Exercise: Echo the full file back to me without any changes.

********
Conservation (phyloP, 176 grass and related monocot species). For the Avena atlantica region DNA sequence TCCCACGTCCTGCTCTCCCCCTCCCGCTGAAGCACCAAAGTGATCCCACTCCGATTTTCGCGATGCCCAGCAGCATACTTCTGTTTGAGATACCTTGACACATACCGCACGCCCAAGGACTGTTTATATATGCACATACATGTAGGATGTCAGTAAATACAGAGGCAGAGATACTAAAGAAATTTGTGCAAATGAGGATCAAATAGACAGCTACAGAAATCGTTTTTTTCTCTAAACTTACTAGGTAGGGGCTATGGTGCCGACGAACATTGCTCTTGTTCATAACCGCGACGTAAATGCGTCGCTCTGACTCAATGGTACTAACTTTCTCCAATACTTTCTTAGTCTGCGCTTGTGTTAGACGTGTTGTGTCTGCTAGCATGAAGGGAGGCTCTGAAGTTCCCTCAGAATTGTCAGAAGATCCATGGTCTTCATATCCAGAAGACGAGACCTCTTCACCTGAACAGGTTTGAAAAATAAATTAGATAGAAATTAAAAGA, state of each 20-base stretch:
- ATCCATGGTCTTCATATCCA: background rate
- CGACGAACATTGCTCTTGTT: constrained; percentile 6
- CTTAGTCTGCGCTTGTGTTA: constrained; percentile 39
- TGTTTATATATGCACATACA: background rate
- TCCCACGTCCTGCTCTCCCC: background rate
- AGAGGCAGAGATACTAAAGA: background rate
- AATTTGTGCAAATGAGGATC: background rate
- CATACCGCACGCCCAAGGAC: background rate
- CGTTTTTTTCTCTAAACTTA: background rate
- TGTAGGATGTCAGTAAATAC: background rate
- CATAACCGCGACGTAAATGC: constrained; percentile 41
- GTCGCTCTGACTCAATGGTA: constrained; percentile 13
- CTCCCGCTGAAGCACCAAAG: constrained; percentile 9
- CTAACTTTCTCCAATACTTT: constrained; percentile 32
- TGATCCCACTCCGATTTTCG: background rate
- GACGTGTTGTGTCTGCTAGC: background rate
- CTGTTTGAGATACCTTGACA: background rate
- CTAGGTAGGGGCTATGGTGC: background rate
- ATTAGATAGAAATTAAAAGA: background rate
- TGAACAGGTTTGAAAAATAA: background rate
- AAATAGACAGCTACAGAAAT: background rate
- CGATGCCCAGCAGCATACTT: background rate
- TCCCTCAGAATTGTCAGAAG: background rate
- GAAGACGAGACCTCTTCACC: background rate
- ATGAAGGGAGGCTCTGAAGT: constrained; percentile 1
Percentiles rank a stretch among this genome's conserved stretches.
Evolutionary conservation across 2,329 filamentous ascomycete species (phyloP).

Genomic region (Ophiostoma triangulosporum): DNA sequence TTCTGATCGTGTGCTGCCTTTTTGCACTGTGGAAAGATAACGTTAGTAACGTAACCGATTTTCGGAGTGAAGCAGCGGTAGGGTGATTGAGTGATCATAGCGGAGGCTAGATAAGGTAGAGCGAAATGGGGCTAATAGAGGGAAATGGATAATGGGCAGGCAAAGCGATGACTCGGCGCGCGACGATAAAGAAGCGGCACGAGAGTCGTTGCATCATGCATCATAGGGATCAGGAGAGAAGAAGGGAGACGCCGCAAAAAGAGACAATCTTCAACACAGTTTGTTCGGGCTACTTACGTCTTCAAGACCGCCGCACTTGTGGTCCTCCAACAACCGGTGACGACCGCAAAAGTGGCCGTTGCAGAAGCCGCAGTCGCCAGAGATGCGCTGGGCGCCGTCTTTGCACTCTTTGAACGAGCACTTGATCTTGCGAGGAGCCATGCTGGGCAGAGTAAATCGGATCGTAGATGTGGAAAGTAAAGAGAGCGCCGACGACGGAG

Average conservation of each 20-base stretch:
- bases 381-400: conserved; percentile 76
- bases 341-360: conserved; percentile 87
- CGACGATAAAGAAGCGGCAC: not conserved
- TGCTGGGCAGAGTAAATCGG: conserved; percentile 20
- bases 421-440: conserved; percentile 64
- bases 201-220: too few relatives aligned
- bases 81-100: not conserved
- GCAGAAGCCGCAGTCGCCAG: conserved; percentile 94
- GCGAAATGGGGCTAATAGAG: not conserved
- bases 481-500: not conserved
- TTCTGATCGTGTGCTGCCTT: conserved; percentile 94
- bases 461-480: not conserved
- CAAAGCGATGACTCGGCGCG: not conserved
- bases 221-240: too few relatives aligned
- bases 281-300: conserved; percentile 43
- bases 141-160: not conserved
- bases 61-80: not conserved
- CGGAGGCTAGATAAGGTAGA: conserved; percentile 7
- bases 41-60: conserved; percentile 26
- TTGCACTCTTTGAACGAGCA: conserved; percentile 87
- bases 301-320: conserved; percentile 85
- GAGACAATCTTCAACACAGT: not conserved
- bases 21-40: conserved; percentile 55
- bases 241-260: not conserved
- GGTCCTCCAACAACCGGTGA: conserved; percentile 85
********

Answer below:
Conservation (phyloP, 176 grass and related monocot species). For the Avena atlantica region DNA sequence TCCCACGTCCTGCTCTCCCCCTCCCGCTGAAGCACCAAAGTGATCCCACTCCGATTTTCGCGATGCCCAGCAGCATACTTCTGTTTGAGATACCTTGACACATACCGCACGCCCAAGGACTGTTTATATATGCACATACATGTAGGATGTCAGTAAATACAGAGGCAGAGATACTAAAGAAATTTGTGCAAATGAGGATCAAATAGACAGCTACAGAAATCGTTTTTTTCTCTAAACTTACTAGGTAGGGGCTATGGTGCCGACGAACATTGCTCTTGTTCATAACCGCGACGTAAATGCGTCGCTCTGACTCAATGGTACTAACTTTCTCCAATACTTTCTTAGTCTGCGCTTGTGTTAGACGTGTTGTGTCTGCTAGCATGAAGGGAGGCTCTGAAGTTCCCTCAGAATTGTCAGAAGATCCATGGTCTTCATATCCAGAAGACGAGACCTCTTCACCTGAACAGGTTTGAAAAATAAATTAGATAGAAATTAAAAGA, state of each 20-base stretch:
- ATCCATGGTCTTCATATCCA: background rate
- CGACGAACATTGCTCTTGTT: constrained; percentile 6
- CTTAGTCTGCGCTTGTGTTA: constrained; percentile 39
- TGTTTATATATGCACATACA: background rate
- TCCCACGTCCTGCTCTCCCC: background rate
- AGAGGCAGAGATACTAAAGA: background rate
- AATTTGTGCAAATGAGGATC: background rate
- CATACCGCACGCCCAAGGAC: background rate
- CGTTTTTTTCTCTAAACTTA: background rate
- TGTAGGATGTCAGTAAATAC: background rate
- CATAACCGCGACGTAAATGC: constrained; percentile 41
- GTCGCTCTGACTCAATGGTA: constrained; percentile 13
- CTCCCGCTGAAGCACCAAAG: constrained; percentile 9
- CTAACTTTCTCCAATACTTT: constrained; percentile 32
- TGATCCCACTCCGATTTTCG: background rate
- GACGTGTTGTGTCTGCTAGC: background rate
- CTGTTTGAGATACCTTGACA: background rate
- CTAGGTAGGGGCTATGGTGC: background rate
- ATTAGATAGAAATTAAAAGA: background rate
- TGAACAGGTTTGAAAAATAA: background rate
- AAATAGACAGCTACAGAAAT: background rate
- CGATGCCCAGCAGCATACTT: background rate
- TCCCTCAGAATTGTCAGAAG: background rate
- GAAGACGAGACCTCTTCACC: background rate
- ATGAAGGGAGGCTCTGAAGT: constrained; percentile 1
Percentiles rank a stretch among this genome's conserved stretches.
Evolutionary conservation across 2,329 filamentous ascomycete species (phyloP).

Genomic region (Ophiostoma triangulosporum): DNA sequence TTCTGATCGTGTGCTGCCTTTTTGCACTGTGGAAAGATAACGTTAGTAACGTAACCGATTTTCGGAGTGAAGCAGCGGTAGGGTGATTGAGTGATCATAGCGGAGGCTAGATAAGGTAGAGCGAAATGGGGCTAATAGAGGGAAATGGATAATGGGCAGGCAAAGCGATGACTCGGCGCGCGACGATAAAGAAGCGGCACGAGAGTCGTTGCATCATGCATCATAGGGATCAGGAGAGAAGAAGGGAGACGCCGCAAAAAGAGACAATCTTCAACACAGTTTGTTCGGGCTACTTACGTCTTCAAGACCGCCGCACTTGTGGTCCTCCAACAACCGGTGACGACCGCAAAAGTGGCCGTTGCAGAAGCCGCAGTCGCCAGAGATGCGCTGGGCGCCGTCTTTGCACTCTTTGAACGAGCACTTGATCTTGCGAGGAGCCATGCTGGGCAGAGTAAATCGGATCGTAGATGTGGAAAGTAAAGAGAGCGCCGACGACGGAG

Average conservation of each 20-base stretch:
- bases 381-400: conserved; percentile 76
- bases 341-360: conserved; percentile 87
- CGACGATAAAGAAGCGGCAC: not conserved
- TGCTGGGCAGAGTAAATCGG: conserved; percentile 20
- bases 421-440: conserved; percentile 64
- bases 201-220: too few relatives aligned
- bases 81-100: not conserved
- GCAGAAGCCGCAGTCGCCAG: conserved; percentile 94
- GCGAAATGGGGCTAATAGAG: not conserved
- bases 481-500: not conserved
- TTCTGATCGTGTGCTGCCTT: conserved; percentile 94
- bases 461-480: not conserved
- CAAAGCGATGACTCGGCGCG: not conserved
- bases 221-240: too few relatives aligned
- bases 281-300: conserved; percentile 43
- bases 141-160: not conserved
- bases 61-80: not conserved
- CGGAGGCTAGATAAGGTAGA: conserved; percentile 7
- bases 41-60: conserved; percentile 26
- TTGCACTCTTTGAACGAGCA: conserved; percentile 87
- bases 301-320: conserved; percentile 85
- GAGACAATCTTCAACACAGT: not conserved
- bases 21-40: conserved; percentile 55
- bases 241-260: not conserved
- GGTCCTCCAACAACCGGTGA: conserved; percentile 85